I feel a bit like a hack stand-up comedian saying it ("Remember having toys? What was up with that?"), but come on...how fucking awesome were the monster cereals? They combine three of the greatest things in the world (monsters, sugar, and the 1970s), they leave you with flavored milk when you're done, and even if they made you poop red**, the monster cereals were completely essential breakfast time chow. Aaannnnnd they had the coolest toy prizes inside.


Would I like a free monster disguise kit? Umm...holy crap, YES. I don't know that giving yourself a fang moustache is going to fool anyone into thinking that you're actually a vampire, but it's worth a shot. Undoubtedly, the chances of successful deception would rise exponentially if the fang moustache were coupled with the glow-in-the-dark vampire t-shirt, don't you think?

I was always most partial to Boo Berry, that strange poltergeist who sounded an awful lot like Peter Lorre. Again, who was he before he died? My fake MySpace friend posited that he was a car salesman. The hat and tie really speak volumes, and I'm inclined to agree he was indeed a seller of something or other. He cuts quite a Willy Loman-esque figure, doesn't he? Looking at him with the eyes of an adult (as opposed to those of a kid all cracked out on sugar), it seems obvious to me that Mr Berry was simply overwhelmed by life: he was depressed, tired, done with it all, and most likely addicted to quaaludes.


In later years (the monster cereals all debuted in the early 1970s), parent company General Mills tried to revamp Boo Berry's sad sack image with disastrous results. The late '80s/early '90s incarnation, with the ridiculous Freddy Krueger-esque arms and decidedly "doy doy" expression, left Mr Berry looking a little...well, shall we say a little simple-minded?


And, quite frankly, the less said about the subsequent Casperization of Boo Berry, the better***.


Thankfully this wussy version of Boo Berry didn't last and General Mills issued an order to his troops to return the ghost to his former luuded-out glory, and once again he gazes at us from the box with that classic vacant stare we all love and remember so well.


Frankenberry, that monstrous creation (no, really, which mad scientist wanted to play Notorious G.O.D. and created Frankenberry? And why for the love of Charles Nelson Reilly give him strawberries for fingernails?), was my second love despite his foppish voice. Count Chocula, though undoubtedly the scariest-looking cereal mascot, never did it for me, pitch-perfect Transylvanian accent or no.



My memories of Fruit Brute are vague at best: the cereal was discontinued in 1983, only to be resurrected (HA HA HA) a few years later with the name Fruity Yummy Mummy.


Look at the Fruit Brute box: a coupon for 7 lousy cents off Lucky Charms! Why, 7 cents wouldn't buy you a single yellow moon with today's prices, never mind a blue diamond. Back in my day...gripe gripe gripe my back hurts and why is it so cold in here?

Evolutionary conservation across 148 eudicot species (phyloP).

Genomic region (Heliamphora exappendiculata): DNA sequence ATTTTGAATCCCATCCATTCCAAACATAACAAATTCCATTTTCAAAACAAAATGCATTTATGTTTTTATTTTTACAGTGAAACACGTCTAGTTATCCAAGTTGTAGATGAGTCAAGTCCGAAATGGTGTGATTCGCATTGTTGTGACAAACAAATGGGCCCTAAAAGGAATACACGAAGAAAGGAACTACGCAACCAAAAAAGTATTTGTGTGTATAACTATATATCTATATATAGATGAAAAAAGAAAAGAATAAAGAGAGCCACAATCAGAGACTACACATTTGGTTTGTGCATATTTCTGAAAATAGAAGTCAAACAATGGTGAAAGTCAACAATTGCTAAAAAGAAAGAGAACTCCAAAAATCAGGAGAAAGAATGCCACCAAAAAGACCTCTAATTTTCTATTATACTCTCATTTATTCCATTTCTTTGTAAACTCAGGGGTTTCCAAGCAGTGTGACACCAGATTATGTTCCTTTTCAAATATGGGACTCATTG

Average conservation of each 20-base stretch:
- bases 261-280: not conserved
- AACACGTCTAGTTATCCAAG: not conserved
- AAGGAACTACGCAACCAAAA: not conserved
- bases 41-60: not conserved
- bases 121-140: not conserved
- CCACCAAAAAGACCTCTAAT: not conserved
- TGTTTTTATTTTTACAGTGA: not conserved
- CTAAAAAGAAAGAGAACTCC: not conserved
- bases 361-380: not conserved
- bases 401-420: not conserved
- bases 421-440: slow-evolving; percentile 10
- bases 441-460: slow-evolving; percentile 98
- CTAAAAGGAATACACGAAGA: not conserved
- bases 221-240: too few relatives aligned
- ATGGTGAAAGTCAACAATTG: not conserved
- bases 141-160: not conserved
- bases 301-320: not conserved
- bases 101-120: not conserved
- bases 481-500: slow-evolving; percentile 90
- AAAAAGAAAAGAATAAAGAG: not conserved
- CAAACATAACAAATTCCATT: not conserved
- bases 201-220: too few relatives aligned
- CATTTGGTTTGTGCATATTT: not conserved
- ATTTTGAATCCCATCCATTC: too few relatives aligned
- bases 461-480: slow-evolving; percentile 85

By the late '80s I think the monster cereal craze was pretty much over. F.Y. Mummy was pushing up daisies again by the early '90s, and today it's getting more and more difficult to find the remaining monster mascot triumvirate in stores. Just as TV stations trot out scary movies during October, though, Boo Berry, Frankenberry, and Count Chocula are easier to find come Halloween time.

What gives? Why are the monster cereals, in all their awesomeness, so scarce? Has it been decided that downing a giant heaping bowl of sugar and marshmallows maybe isn't the best way to start the day? I certainly hope the scarcity of monsters in the morning isn't because kids like monsters any less than they did back in my day. I'd like to think that the children are our future, not that they're a bunch of jerks.











* I would just like to point out that even though I said "...except Count Chocula" in the interview, I have nothing against the Count personally. He's rad. I'm simply not a fan of chocolate cereals: I have never, in fact, gone cuckoo for Cocoa Puffs, Fruity trumps Cocoa in the Pebbles department, and Cap'n Crunch can take his Chocoberries or whatever they're called and shove 'em right back where they came from. Regular Crunchberries and the Cap'n's Peanut Butter varieties are, however, the shit.

** Yes, the dye originally used in Frankenberry made kids poop red. You didn't think Stephen King came up with that idea on his own, did you?

*** Everyone knows that Casper is better when Casper is a scary ghost, anyway. Friendly, shmendly.


In totally unrelated I'm feeling all nostalgic now and so I'm looking up stupid shit I remember on YouTube news, you don't even know how much I loved this song when I was a kid. Seriously, if it had ever come out on vinyl, I would have bought 9248675 copies and made it number one with 10 bullets.